Diane Kerns, treasurer of Fruit Hill Orchard, a commercial apple grower in Winchester, says that she and other company officials considered diversifying into grapes. As the apple market has globalized and profits have declined, her company has slowly begun taking trees out of production. Company officials discussed planting a vineyard with a horticultural consultant specializing in grapes, but they nixed the idea.
“It would require a significant capital investment for us that we were not willing to make,” Kerns says, noting the move would have necessitated buying new equipment and setting up an irrigation system. “We’re instead looking at things that are less capital-intensive, like corn, wheat, beans, nursery trees and even just fencing in pasture and leasing it out to horse-people.”
Clearly, grape-growing is not for everyone, but that should not deter those with passion and patience, says Benefiel. “If you’re willing to put in those kind of long-term investments, grapes will yield a better return than a lot of crops,” he says. “It’s just that you’ve got to look at it as a 15- to 20-year return. If you’re looking to make a quick and easy return on your money, there are easier ways to do that.”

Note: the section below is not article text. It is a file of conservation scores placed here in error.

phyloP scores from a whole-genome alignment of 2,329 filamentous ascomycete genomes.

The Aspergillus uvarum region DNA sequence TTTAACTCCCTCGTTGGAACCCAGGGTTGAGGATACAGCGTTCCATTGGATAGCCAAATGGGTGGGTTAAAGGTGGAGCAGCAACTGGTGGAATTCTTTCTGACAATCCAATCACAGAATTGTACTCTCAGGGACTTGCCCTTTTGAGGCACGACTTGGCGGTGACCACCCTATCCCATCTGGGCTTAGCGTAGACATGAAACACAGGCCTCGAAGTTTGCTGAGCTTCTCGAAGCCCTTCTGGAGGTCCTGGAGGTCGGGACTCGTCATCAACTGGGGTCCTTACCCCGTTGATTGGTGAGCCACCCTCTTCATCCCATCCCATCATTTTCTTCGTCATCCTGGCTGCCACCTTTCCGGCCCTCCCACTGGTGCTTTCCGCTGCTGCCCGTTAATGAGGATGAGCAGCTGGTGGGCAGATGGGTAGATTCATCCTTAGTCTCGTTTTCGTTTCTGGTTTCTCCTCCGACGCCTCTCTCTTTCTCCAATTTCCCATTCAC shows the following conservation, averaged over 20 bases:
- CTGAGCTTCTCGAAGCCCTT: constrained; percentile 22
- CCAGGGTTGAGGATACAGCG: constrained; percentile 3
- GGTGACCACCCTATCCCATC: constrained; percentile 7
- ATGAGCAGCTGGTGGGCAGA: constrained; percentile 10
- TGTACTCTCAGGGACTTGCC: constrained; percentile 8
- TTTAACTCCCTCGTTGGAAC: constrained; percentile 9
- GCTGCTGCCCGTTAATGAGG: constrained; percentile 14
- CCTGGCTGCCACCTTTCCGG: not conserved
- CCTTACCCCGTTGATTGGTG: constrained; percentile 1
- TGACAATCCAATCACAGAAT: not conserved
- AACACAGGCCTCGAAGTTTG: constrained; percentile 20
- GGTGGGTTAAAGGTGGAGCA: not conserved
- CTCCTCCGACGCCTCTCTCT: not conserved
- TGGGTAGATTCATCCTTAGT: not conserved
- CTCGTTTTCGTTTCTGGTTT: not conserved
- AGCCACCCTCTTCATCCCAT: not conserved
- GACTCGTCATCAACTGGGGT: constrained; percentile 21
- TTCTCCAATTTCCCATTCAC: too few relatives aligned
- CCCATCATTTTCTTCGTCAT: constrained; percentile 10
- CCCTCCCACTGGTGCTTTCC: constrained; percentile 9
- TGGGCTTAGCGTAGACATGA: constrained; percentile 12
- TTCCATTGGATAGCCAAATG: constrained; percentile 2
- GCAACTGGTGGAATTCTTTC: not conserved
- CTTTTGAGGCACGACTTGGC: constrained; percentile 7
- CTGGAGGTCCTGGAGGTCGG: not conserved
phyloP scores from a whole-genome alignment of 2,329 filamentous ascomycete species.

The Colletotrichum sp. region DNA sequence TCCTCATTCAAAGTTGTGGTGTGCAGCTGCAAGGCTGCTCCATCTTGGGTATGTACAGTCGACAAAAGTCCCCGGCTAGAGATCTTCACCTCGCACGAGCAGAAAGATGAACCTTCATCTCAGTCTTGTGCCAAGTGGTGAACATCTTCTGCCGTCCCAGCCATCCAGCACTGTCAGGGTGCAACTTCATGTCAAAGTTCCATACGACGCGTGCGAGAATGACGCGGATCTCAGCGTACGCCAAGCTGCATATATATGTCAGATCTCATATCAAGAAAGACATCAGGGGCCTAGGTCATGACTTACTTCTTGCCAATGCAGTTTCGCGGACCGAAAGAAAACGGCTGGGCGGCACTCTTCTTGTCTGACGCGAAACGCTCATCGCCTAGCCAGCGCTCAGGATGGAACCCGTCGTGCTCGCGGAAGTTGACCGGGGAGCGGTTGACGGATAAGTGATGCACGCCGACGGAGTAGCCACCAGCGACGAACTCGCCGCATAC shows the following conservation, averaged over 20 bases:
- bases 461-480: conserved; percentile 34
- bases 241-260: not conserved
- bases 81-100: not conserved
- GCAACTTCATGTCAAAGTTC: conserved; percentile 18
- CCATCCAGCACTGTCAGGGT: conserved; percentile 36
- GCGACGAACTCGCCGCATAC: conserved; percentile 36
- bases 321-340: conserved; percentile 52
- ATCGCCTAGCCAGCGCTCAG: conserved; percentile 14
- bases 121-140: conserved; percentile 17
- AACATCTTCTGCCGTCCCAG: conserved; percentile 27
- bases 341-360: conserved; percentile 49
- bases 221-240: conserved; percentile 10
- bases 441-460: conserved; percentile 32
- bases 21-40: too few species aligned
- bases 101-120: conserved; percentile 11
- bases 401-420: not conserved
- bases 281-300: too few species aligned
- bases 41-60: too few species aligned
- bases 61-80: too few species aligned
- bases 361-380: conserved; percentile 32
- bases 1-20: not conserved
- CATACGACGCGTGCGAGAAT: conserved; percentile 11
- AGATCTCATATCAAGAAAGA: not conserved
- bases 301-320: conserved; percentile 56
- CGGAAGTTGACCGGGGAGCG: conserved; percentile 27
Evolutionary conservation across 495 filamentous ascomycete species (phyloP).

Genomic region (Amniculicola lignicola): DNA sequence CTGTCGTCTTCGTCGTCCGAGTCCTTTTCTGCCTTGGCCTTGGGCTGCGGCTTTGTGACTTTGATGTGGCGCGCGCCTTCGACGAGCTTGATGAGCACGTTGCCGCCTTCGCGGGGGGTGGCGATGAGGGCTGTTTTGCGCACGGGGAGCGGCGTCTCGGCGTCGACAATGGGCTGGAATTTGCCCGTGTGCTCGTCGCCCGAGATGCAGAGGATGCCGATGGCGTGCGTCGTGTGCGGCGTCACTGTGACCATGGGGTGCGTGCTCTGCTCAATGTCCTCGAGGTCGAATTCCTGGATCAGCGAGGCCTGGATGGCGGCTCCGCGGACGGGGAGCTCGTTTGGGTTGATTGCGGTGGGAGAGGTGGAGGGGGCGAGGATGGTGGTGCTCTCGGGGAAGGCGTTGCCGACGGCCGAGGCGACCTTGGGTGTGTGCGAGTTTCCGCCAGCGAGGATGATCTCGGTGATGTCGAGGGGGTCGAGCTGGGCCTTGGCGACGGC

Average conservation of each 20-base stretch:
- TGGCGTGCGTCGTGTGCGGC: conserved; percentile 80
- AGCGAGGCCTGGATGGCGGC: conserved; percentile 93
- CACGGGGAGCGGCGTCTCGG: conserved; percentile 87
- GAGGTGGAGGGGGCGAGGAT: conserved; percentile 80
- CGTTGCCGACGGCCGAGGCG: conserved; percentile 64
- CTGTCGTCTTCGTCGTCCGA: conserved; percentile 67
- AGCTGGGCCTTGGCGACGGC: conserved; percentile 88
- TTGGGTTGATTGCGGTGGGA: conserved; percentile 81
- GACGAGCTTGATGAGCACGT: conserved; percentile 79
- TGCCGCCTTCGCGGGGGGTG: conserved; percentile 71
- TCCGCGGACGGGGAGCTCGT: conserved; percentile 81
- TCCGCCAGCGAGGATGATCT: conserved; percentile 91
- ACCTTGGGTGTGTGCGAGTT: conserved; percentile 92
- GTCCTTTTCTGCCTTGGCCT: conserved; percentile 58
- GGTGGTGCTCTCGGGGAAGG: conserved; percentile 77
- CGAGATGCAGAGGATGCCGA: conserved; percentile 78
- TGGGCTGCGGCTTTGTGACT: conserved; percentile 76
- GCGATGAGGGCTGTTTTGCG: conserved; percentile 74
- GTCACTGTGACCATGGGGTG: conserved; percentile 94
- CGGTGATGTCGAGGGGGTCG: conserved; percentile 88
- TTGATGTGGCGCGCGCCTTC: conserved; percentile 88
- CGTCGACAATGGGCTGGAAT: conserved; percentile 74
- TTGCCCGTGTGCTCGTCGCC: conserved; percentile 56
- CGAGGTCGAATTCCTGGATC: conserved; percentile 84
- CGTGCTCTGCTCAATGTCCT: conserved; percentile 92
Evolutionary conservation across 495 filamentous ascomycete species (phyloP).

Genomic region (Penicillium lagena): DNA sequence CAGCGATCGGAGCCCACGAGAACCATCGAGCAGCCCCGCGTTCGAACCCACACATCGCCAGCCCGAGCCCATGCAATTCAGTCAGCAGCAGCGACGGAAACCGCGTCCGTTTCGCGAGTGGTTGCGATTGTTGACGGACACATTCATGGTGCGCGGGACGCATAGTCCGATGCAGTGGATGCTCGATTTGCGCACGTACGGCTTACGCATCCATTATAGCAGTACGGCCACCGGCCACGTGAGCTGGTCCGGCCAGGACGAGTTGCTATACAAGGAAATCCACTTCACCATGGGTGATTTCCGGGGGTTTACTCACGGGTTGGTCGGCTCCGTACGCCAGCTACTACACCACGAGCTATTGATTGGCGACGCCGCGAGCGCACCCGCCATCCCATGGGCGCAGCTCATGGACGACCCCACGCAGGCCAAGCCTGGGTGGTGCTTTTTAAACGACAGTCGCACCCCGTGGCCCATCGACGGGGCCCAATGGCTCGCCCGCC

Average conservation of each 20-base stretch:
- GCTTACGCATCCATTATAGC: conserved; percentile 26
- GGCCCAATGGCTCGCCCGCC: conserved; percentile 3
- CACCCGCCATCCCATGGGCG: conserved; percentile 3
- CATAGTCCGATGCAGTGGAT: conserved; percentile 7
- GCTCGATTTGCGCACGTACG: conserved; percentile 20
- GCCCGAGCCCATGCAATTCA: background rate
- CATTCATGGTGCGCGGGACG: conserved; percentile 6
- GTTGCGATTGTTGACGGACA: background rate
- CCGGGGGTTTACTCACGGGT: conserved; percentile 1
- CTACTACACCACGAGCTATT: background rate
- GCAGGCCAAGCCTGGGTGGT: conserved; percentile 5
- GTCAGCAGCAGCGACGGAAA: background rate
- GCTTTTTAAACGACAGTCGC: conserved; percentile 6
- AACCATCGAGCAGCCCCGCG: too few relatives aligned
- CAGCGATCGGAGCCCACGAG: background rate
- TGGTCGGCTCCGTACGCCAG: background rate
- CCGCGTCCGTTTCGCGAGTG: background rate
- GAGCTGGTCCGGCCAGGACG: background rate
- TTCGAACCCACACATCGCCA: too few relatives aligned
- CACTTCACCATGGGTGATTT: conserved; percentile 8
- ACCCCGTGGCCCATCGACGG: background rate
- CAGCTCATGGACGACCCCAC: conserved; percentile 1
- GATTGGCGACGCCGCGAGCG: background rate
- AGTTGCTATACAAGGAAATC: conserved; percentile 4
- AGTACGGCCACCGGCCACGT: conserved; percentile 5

Grape-growers also have the opportunity to take the next step, moving into winemaking. Especially attractive is recently passed legislation allowing wineries to offer “custom crush” services to vineyard owners. They can “rent” winery equipment to produce, bottle and sell their own wines.
The ability to move up the value chain without investing $1 million or more in a winery likely will make grape-growing more attractive for Shenandoah Valley farmers who are land-rich but cash-poor. “You’re looking at getting $1,400 a ton for grapes but $20 for a bottle of wine, which is 8 to 10 times as much,” says Stephens.
Unlike soybeans or tobacco or even apples, grapes also have the added advantage of character, which gives growers a marketing edge. Grapes are sensitive to their environment and to the viticultural practices of the grower, “so the Cabernet Sauvignon that you grow is going to taste just a little bit different from any other Cabernet Sauvignon,” Higgs says. “So whatever I produce is going to be unique, and people that like it will seek out and pay extra for that uniqueness.”
Higgs notes as well a less tangible payoff to the grape and winery business. “There’s a romance and a lifestyle and a satisfaction to growing grapes that is different from anything else,” he says. “It makes all the hard work worth it.”